Most people tend to see the information they are directed towards, random browsing and using Google and the other search engines will in fact only scratch the surface of the information that is really available. The internet is actually much, much bigger than the contents of the Google Index, what I want to do is explain about one of those sources of information which will never, ever appear in the results of your favorite search engine.
In the early 90s, a student at Edinburgh University came up with the concept of an anonymous storage system, at first glance a thesis on "Distributed, Decentralised Information Storage and Retrieval System" has little practical value to those concerned with preserving free speech and fighting censorship. But when Freenet was released in 2000 by Ian Clarke, it offered a powerful tool for those who wished to share information freely and anonymously. The creator of Freenet had created something very special and very controversial.
Now we are venturing into something of the Internet underground here, and as such definitions and naming conventions can get a little blurred. Expressions such as the deep web, darknet, dark space and dark web are not always clearly defined and mean different things to different people. But in these spaces there is one thing which is in common, anonymity is king. Here you will find ordinary people alongside criminals, terrorist, hackers and anarchists posting, communicating and publishing.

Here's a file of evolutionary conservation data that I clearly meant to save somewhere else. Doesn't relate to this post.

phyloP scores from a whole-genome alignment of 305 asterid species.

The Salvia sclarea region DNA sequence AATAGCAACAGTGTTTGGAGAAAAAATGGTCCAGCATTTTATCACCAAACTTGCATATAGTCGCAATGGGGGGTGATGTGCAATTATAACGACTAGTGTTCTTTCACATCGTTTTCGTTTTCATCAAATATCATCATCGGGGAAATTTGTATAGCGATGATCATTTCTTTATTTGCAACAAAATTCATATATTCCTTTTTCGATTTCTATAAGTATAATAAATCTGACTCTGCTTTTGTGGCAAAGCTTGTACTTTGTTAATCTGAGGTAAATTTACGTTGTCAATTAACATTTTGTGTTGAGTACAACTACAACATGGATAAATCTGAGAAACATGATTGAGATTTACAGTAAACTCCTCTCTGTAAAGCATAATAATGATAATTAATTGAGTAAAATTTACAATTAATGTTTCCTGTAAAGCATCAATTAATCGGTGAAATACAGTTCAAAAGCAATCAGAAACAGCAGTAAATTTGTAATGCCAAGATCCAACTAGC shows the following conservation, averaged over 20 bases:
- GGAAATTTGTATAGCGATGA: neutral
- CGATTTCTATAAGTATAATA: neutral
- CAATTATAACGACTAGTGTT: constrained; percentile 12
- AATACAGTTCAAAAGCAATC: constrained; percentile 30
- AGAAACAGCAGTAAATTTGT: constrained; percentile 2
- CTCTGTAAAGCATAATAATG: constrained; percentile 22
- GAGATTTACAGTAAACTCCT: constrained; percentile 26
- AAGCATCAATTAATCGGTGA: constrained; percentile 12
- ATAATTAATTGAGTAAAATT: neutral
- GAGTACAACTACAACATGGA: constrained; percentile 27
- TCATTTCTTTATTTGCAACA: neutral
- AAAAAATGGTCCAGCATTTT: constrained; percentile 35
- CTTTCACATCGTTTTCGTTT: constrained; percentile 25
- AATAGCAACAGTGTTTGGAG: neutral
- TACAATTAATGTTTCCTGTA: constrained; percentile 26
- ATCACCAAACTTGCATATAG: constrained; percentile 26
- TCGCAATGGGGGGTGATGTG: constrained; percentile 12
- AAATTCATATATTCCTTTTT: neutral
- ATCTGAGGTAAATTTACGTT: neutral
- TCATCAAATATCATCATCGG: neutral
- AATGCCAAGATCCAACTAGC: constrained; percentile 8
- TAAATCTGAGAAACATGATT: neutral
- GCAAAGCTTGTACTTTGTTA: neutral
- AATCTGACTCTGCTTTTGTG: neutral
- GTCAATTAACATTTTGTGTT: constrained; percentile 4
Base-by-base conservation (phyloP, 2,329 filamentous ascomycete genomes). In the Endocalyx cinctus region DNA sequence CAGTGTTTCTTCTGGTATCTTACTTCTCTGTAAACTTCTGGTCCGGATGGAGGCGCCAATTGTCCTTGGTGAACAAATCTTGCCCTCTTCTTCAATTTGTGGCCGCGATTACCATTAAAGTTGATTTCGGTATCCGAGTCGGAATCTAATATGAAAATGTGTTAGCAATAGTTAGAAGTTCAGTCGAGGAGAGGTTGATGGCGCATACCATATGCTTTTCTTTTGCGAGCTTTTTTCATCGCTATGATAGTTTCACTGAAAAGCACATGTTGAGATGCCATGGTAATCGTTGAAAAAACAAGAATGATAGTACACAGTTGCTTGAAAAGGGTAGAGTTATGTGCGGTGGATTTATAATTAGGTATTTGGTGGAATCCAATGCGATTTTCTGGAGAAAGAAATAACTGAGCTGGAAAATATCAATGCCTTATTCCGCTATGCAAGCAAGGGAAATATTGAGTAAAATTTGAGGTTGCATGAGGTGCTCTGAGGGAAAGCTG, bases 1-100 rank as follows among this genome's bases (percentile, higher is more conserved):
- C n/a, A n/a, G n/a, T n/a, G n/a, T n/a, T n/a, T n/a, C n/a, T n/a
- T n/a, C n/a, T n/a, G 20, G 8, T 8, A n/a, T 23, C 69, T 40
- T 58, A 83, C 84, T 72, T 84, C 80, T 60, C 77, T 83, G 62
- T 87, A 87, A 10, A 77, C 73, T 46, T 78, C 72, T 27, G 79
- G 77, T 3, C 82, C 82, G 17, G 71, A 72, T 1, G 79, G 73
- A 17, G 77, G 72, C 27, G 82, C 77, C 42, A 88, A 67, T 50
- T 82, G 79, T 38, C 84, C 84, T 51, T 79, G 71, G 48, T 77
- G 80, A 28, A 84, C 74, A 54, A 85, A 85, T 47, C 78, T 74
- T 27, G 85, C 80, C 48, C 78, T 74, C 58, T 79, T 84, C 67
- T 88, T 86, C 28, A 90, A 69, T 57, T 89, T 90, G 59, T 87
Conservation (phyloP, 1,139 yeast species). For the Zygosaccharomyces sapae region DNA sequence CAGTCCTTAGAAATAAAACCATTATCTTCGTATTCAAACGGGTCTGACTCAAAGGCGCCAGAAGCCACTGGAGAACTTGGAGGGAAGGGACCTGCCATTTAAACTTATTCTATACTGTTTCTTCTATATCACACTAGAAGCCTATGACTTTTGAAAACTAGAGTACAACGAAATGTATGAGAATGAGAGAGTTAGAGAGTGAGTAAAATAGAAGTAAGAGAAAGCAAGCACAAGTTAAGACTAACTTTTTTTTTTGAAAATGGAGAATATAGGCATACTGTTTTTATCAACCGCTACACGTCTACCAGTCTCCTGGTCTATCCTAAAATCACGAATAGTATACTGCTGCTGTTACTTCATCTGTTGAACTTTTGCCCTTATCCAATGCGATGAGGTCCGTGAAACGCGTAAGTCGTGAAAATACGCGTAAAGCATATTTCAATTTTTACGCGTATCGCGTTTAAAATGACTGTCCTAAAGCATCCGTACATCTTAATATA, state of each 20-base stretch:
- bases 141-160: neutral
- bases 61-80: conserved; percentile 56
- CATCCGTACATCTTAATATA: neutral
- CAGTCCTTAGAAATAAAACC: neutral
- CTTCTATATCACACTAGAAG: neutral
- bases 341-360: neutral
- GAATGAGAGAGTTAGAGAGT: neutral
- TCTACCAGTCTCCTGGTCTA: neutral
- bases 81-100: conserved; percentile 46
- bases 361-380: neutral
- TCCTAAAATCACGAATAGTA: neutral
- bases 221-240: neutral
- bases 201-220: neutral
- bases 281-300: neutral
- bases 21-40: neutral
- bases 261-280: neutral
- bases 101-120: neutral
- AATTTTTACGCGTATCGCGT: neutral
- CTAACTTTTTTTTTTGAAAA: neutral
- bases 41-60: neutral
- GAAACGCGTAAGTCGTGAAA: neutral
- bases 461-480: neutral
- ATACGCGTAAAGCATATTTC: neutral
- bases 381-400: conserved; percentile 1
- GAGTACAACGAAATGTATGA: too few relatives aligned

It can be a fascinating area but beware, this is not a sanitized and censored internet, you won't find any of these pages from a search engine and for some parts you wouldn't want to. What it does illustrate is that as governments and agencies across the globe who are monitoring our internet usage and investing in complicated data mining procedures to identify terrorist behavior may be largely wasting their time. They are on the whole only going to catch the thick ones, for in the main they are merely spying on us, the ordinary innocent web users, the real bad guys don't use the fluffy world wide web, they're all unmonitored on the dark side of the net. Do you think if Bin Laden and his followers where using Twitter to organize Al Qaeda, that they'd still be at large?
Anyway lets get back to Freenet, which represents quite a large portion of this alternate world. The Freenet project is the culmination of Ian Clarke's vision, and it is quite an achievement. The reason behind Freenet is perhaps best illustrated by the quote on one of their pages -
"I worry about my child and the Internet all the time, even though she's too young to have logged on yet. Here's what I worry about. I worry that 10 or 15 years from now, she will come to me and say 'Daddy, where were you when they took freedom of the press away from the Internet?'"
--Mike Godwin, Electronic Frontier Foundation
To access the world of Freenet you need to install some software, you can't just pop in a web address or a URL. The 'Freesite' pages don't exist on a specific server, thus they cannot be removed easily, the 'free pages' exist on distributed drives of the many Freenet users. It's all encrypted and even each specific Freenet user has no idea what is contained on their drive, an important part of the anonymity.